• Take inventory – Assemble a document of all your owned assets that you need to migrate to the DAM system. Do any patterns inform your taxonomy, such as department, product line, geography, etc.? Do the assets have existing naming conventions that imply certain metadata and enable discoverability?
  • Assess your metadata – Examine how consistently your current metadata is applied. If you have little or no metadata, decide whether to add metadata prior to or after DAM import. Either way is okay, but it’s best to apply metadata to your assets in one phase, not haphazardly on both ends.
  • Clean house – This is an opportunity to eliminate assets that haven’t been used in years or are no longer on brand. Eliminating before migrating to a new DAM creates a clean starting point and minimizes overwhelm.
  • Plan for naming and metadata – Importing all assets into your CMS will likely result in a solution that doesn’t meet your goals. Instead, determine the gap between current naming conventions and metadata and your ideal system moving forward. You can also do this in a phased process by building an inventory and assigning new naming conventions and metadata by asset priority into a spreadsheet that informs the import process. This step sets up the DAM’s taxonomy prior to import.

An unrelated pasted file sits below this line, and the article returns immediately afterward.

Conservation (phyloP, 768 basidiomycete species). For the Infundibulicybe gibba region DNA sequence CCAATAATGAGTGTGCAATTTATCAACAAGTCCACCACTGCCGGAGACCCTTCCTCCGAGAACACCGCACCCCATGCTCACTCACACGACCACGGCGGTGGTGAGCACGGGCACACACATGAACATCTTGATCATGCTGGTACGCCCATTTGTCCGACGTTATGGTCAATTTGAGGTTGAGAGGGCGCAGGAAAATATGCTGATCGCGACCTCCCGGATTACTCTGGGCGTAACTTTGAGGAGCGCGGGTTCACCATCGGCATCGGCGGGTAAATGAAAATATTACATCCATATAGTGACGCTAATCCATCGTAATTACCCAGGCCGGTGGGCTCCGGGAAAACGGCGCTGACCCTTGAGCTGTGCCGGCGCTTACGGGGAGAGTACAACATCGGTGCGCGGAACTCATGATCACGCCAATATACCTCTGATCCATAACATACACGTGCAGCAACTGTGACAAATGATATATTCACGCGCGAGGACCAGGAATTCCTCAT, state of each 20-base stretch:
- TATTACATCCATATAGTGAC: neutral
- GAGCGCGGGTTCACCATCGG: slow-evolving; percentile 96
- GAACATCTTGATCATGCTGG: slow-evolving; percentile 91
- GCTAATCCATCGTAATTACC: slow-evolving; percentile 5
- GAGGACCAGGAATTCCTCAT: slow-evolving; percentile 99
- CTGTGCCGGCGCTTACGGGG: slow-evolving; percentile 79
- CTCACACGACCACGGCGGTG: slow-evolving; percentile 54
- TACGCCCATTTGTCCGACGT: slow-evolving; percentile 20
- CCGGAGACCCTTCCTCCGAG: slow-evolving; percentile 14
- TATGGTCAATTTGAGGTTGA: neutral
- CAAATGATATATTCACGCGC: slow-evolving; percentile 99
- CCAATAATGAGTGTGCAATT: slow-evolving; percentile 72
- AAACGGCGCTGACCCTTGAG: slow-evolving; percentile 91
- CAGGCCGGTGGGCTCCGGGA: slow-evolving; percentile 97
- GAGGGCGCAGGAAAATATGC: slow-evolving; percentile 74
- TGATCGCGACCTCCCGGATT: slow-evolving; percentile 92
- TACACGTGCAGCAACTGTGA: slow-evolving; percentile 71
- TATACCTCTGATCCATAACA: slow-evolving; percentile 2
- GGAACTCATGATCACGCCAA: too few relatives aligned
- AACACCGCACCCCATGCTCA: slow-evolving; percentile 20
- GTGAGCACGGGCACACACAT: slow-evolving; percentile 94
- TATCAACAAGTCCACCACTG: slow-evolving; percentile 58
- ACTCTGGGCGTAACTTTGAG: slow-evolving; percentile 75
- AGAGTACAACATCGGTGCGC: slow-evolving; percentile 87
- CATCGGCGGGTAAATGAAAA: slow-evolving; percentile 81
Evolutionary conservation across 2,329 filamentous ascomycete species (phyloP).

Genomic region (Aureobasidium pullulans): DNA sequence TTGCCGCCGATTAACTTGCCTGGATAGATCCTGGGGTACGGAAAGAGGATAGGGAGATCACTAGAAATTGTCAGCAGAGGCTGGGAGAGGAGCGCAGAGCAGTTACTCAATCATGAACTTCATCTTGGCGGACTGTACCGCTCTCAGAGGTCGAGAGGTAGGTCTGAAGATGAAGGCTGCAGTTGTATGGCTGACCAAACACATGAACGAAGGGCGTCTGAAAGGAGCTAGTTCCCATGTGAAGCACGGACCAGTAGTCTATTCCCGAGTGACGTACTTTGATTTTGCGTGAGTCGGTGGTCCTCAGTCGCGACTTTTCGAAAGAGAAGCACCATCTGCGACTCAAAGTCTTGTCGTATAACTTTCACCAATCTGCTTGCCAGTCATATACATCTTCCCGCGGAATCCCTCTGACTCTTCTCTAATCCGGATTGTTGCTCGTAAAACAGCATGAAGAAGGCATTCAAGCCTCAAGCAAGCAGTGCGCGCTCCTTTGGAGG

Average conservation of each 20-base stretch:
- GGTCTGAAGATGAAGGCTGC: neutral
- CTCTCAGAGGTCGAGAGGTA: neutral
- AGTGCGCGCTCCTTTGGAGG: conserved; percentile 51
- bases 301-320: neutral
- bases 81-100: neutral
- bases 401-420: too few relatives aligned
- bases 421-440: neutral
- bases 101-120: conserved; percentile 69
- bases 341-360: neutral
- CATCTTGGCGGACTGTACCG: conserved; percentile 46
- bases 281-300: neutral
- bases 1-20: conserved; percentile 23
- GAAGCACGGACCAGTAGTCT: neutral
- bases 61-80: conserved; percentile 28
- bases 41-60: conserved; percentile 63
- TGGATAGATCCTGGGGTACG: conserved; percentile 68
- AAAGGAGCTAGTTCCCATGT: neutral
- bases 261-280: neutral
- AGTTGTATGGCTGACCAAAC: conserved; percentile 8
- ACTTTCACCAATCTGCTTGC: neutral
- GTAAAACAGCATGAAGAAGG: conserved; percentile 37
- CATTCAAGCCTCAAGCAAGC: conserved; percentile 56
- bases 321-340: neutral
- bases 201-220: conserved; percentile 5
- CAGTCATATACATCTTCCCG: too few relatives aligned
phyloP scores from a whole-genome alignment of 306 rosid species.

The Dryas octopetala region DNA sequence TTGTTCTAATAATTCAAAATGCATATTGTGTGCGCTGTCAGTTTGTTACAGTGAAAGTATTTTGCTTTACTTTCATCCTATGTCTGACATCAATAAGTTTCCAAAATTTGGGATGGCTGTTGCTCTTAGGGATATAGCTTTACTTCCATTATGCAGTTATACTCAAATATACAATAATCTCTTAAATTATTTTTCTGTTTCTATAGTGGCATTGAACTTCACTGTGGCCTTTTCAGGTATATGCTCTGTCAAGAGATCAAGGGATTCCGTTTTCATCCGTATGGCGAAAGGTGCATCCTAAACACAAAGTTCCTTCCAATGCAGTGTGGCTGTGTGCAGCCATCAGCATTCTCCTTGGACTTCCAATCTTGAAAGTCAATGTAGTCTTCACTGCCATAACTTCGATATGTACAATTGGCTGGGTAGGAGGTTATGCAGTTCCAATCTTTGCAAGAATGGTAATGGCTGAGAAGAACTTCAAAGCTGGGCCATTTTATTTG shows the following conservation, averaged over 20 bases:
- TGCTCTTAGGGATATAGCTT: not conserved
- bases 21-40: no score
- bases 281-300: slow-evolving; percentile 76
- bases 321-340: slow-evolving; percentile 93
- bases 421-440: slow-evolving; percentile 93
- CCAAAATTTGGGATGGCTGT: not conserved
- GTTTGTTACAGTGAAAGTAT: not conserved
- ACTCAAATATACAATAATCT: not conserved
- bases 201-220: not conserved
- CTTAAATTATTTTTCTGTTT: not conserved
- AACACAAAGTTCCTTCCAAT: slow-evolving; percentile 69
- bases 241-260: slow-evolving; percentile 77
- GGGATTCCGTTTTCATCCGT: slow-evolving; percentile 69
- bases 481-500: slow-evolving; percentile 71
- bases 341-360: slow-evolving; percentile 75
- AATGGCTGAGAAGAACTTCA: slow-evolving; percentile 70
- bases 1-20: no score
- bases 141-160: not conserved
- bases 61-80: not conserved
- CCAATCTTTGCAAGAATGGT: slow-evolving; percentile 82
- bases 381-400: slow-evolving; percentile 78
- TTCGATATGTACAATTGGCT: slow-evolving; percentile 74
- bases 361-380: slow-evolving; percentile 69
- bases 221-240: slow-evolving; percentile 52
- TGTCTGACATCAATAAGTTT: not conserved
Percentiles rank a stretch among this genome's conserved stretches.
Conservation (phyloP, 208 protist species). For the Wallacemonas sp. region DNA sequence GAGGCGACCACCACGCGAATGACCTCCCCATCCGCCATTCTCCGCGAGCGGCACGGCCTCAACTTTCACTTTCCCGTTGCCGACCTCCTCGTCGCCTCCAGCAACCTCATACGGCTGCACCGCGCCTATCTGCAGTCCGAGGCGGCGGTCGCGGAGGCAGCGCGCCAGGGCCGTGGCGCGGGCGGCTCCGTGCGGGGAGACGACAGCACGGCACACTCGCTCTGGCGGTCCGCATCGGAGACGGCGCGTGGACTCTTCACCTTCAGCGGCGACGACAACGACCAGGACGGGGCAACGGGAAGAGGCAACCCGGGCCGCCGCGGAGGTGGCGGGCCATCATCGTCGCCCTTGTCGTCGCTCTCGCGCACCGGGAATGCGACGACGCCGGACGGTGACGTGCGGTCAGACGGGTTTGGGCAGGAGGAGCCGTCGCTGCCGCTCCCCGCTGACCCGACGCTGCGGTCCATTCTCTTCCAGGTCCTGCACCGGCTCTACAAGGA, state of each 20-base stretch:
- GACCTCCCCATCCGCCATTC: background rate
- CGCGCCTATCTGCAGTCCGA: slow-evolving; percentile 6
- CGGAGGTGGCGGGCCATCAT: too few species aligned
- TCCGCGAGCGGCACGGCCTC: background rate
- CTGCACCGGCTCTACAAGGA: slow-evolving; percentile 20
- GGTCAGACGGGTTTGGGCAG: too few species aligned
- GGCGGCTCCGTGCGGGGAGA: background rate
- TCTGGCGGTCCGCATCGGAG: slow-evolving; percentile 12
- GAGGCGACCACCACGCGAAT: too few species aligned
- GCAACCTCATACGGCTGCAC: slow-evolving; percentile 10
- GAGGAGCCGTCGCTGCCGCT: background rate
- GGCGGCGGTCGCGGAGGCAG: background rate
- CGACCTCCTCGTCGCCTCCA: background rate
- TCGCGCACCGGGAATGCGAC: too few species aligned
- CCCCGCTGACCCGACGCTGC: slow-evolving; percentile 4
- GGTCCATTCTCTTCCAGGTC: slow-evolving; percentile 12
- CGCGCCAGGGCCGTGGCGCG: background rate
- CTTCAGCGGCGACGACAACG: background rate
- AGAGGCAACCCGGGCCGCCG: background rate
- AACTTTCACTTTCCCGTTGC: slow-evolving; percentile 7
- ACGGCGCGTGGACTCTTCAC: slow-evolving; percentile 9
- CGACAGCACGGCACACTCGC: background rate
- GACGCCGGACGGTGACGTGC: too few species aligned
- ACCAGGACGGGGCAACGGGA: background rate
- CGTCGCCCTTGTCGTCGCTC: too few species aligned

• Update linked assets – If you use design applications extensively and need to link to digital assets that are seemingly ever-changing, update your documents to point to assets in the DAM rather than using local versions of assets from the desktop. Since this process can be time-consuming, update top priority assets first, then build a roadmap for updating other documents as required.

Implement in phases

When implementing your DAM, don’t bite off more than you can chew. A phased process tends to be more successful than trying to do everything at once. Start by focusing on your top priority assets and projects in order to get familiar with the tools and optimize for productivity and usability. As you learn about how the tools work for you, you can make changes to your subsequent processes to help establish your DAM as the single source of truth within asset and content management.

The power of DAM

When implemented successfully, a DAM can have a powerful impact on time savings, energy, and effort for your digital marketing team. In a world where content continues to be king, increasing content velocity by minimizing roadblocks can boost your bottom line and bring your company into the modern generation of digital asset management.

 

Tony Rems is the Chief Technology Officer at Sitecore Gold Partner Hero Digital, the independent customer experience agency that grows brands through a relentless focus on the customer and iconic experiences that deliver results like Western Digital, Sephora, and Salesforce. You can follow Hero on LinkedIn and Twitter.